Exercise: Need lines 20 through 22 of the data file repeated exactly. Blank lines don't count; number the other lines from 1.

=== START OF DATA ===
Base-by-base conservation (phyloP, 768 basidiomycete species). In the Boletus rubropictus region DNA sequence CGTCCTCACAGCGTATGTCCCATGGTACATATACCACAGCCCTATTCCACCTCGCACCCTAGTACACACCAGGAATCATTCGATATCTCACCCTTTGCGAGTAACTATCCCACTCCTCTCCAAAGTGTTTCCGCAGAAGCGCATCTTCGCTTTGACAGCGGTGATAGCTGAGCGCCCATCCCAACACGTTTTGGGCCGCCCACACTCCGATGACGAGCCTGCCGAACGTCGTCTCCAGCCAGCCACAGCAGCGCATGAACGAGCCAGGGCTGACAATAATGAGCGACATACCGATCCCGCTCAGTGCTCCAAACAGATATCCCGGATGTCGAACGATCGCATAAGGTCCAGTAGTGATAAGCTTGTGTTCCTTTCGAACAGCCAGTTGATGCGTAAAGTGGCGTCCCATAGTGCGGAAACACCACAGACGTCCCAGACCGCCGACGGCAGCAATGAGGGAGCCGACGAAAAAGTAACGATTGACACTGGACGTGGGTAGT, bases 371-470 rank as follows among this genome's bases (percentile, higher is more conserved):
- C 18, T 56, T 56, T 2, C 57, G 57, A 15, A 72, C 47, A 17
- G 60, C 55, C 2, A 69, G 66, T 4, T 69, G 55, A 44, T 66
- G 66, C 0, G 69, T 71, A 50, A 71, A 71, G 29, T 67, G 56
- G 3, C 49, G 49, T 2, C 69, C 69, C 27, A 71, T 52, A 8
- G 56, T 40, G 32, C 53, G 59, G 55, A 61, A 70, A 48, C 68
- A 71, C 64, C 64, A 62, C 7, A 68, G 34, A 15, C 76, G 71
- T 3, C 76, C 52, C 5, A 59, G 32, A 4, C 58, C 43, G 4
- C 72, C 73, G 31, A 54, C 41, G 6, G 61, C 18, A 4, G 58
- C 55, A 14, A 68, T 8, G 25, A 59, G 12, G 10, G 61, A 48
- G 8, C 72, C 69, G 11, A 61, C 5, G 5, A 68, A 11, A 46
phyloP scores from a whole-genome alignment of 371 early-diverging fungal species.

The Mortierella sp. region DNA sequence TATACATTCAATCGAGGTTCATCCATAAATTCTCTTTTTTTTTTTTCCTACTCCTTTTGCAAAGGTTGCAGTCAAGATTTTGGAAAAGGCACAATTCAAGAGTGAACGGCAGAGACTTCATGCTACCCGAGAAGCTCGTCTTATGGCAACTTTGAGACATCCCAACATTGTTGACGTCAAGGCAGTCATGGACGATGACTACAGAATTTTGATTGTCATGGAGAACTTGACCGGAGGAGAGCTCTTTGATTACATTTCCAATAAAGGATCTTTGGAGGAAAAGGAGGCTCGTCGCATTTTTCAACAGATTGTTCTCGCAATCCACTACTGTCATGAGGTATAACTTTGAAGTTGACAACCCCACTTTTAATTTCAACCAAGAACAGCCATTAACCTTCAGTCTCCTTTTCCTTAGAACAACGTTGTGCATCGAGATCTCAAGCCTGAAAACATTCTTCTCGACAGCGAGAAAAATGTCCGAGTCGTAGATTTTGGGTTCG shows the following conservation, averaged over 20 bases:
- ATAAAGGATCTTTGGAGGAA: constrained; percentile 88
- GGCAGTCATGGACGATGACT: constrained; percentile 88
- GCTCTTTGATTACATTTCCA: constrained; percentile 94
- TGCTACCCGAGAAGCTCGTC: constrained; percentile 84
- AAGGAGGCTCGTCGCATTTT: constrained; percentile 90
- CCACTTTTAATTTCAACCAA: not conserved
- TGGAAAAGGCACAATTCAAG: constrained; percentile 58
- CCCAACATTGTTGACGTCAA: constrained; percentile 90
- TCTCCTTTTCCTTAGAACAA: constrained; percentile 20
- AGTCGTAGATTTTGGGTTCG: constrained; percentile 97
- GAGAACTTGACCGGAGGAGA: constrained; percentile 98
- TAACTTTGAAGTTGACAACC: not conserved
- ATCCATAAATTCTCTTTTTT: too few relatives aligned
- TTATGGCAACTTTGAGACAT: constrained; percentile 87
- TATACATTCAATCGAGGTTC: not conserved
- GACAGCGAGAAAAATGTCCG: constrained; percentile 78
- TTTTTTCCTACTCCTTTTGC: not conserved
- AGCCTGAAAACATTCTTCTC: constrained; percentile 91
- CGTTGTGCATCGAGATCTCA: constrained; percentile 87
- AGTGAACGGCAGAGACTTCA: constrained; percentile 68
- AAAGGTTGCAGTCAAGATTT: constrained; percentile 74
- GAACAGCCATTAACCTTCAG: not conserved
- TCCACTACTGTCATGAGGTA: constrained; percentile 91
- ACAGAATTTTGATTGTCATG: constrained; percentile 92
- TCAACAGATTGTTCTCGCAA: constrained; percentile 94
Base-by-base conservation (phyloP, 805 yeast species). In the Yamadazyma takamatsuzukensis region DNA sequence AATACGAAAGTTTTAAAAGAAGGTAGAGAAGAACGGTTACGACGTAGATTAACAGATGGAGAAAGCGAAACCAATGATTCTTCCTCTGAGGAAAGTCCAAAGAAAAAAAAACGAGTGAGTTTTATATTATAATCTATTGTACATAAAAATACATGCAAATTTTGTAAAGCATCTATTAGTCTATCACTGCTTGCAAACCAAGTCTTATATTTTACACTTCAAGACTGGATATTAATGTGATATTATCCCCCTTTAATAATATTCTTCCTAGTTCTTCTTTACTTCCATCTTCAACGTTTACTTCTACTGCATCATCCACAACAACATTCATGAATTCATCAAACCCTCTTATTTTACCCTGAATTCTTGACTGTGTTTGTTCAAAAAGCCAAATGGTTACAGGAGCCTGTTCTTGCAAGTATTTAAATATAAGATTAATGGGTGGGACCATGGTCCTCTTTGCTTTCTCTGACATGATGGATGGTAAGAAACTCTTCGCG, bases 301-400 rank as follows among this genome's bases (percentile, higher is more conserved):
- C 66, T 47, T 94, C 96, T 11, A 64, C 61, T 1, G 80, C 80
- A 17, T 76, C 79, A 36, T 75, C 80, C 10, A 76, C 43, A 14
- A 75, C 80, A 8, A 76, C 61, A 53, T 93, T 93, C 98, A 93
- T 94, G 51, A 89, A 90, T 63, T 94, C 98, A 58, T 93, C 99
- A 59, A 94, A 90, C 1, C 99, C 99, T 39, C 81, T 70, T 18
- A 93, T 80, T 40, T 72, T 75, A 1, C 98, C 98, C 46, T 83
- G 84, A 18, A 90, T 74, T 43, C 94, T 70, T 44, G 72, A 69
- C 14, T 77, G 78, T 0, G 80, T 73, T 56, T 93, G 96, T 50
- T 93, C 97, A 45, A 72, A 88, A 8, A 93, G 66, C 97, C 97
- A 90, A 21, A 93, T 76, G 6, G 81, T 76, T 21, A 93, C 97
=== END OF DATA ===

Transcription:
- TGGAAAAGGCACAATTCAAG: constrained; percentile 58
- CCCAACATTGTTGACGTCAA: constrained; percentile 90
- TCTCCTTTTCCTTAGAACAA: constrained; percentile 20